Former Deputy Prime Minister Tim Fischer argued today in The Age that public servants “played god” with the Vietnam draft. According to Fischer, they fudged the draw.
He provided a handful of examples to illustrate this claim, including that the geographical locations of the draftees were not uniformly distributed across Australia and that some birth dates were more likely to be drawn than others.
As quoted by David Ellery in The Age:
Only four marbles came up for men born on January 1, 1946, compared to 13 marbles for men born on June 30, 1946. This is almost beyond the standard deviation [you would expect].
As Ellery states, someone born on June 30 of that year was more than three times as likely to be conscripted as a man born on January 1.
But is this evidence that the draw was manipulated?
Eyeing the bias
The total number of men drafted was 63,740. So is it actually unusual, if we draw 63,740 dates, to find that some days of the year have a high number of draws and other days do not?
The days of the year can be numbered from 1 to 365 (or 366 on a leap year). And since we aim to find the distribution of counts (or draws) for each date, the dates are distributed according to a multinomial distribution.
This is a generalisation of a binomial distribution, which everyone is familiar with through flipping coins. The binomial distribution tells us the probability of flipping a number of heads (or a number of tails) out of a total number of flips, given the probability of flipping a head.
The probability of flipping a head can be thought of as the bias in the coin. In most coin tosses, we’d like to think that coin is fair, and that the probability of flipping a head is the same as flipping a tail (that is, 1 out of 2).
For dates in a year, the multinomial distribution has an analogous concept, which is the probability that any one of the 365 dates is drawn. For the draw to be completely fair, the probability of drawing any one date should be 1 out of 365 (in a non-leap year).
Fischer’s claim can then be considered as follows: what’s the probability of drawing any one date three times more often than another, out of 63,740 draws with an equal probability of drawing each date?
Here is a figure of the dates ordered by their draw frequency. The first thing to note is that most samples are drawn near the same amount of times (around 174 times for 63,740 draws). In this sample, the most often drawn date (September 1, drawn 211 times) is only 1.48 times more likely than the least-drawn date (December 15, drawn 143 times).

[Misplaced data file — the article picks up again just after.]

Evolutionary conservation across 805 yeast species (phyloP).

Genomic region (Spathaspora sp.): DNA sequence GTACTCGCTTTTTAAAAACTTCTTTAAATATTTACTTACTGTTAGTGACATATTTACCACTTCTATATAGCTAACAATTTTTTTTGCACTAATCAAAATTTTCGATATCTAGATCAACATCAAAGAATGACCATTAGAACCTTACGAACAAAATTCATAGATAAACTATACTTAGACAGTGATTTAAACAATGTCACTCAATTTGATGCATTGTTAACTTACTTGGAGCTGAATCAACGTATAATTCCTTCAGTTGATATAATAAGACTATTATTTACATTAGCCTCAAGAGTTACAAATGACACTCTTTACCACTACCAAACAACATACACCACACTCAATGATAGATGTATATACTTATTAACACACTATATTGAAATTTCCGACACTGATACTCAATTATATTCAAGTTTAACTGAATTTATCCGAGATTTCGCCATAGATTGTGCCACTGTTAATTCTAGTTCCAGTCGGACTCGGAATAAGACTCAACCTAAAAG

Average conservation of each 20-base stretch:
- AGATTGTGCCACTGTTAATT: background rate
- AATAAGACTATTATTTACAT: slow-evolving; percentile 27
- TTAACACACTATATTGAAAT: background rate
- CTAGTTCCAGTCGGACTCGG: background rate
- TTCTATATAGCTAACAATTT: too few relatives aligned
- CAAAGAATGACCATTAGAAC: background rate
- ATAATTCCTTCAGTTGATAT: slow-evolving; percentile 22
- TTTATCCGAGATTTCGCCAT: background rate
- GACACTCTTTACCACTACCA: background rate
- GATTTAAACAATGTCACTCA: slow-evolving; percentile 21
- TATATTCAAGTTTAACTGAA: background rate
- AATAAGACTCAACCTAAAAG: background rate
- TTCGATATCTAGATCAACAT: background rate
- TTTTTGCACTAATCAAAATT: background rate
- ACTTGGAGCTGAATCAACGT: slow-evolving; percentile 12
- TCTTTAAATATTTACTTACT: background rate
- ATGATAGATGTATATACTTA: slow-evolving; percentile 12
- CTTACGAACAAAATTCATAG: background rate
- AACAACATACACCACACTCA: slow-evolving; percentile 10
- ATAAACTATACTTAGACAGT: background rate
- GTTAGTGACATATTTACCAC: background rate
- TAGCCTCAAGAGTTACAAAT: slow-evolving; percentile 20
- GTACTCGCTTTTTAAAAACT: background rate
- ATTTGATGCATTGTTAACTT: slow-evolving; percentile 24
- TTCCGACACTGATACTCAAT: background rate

However, these two counts are over 5 standard deviations apart. The reason for this is that the standard deviation of the multinomial distribution is the square root of n x p x (1 – p).
In this case, n is large (63,740) and p is small (1/365), so the standard deviation of the multinomial distribution is 13.2. Is it odd that the highest and lowest counts were 5 standard deviations apart? Not really, even for more familiar normally distributed values, the minimum and maximum sampled values will tend to be 4 to 6 standard deviations apart.
So these results are to be expected of a fair draw. In fact, you’d expect the most and the least drawn dates to be even further apart than one standard deviation.
Is it random?
The difference between the most sampled and least sampled dates gets larger with smaller samples. The Age reports that the aim of the draft was to “quickly raise the strength of the army from 22,500 to 37,500 troops, by calling up 4,200 youths in the last half of 1965 and and 6,900 [later raised to 8,400] every subsequent year”.
If we repeat the above exercise with the first year’s draft amount of 4,200, then the most sampled date (day 365) was sampled 20 times, but the least sampled date (day 103) was only sampled twice. The least sampled date was sampled 10 times less often than the most sampled date, but the probability of sampling each date was again 1 out of 365.
Why the large discrepancy?
Again, it has to do with the standard deviation of the multinomial distribution. Due to the smaller total number of draws, the standard deviation is now equal to 3.39. So the 20 and the 2 draws are again only 5.3 standard deviations apart, which is completely expected under a uniform sampling scheme.
Tim Fischer may have more information than was reported in The Age, so we can’t rule out the possibility that his claim is correct. However, the difference between 13 draws for 20 June 1946 and 4 draws for 1 Jan 1946 is not as suspect as it might seem.
However, this does serve as a good example of how we humans are not very good at identifying randomness when we see it. In fact, our inability to identify randomness is what makes it possible to use statistics to detect instances of election fraud, such as in the 2009 Iranian election.
To provide another example of how our expectations of randomness might be wrong, we can ask how likely is it that the most frequently drawn date comes up 16 (or more) times, and the least frequently drawn date comes up 4 (or fewer) times.
The following graph shows the outcome of 1,000 simulated draws of 4,200 dates, each with an equal probability of being drawn. We plot how often (the frequency) the most drawn date comes up on the left, and the frequency of the least drawn date on the right.
If anything, we should expect that most and least drawn dates should be more different than they actually were. Again, our expectations for what is random do not reflect the underlying true outcomes from random sampling.
Daniel Little receives funding from Australia Research Council Discovery Project grants.
Chris Donkin receives funding from Australian Research Council Discovery Project grants.
Authors: The Conversation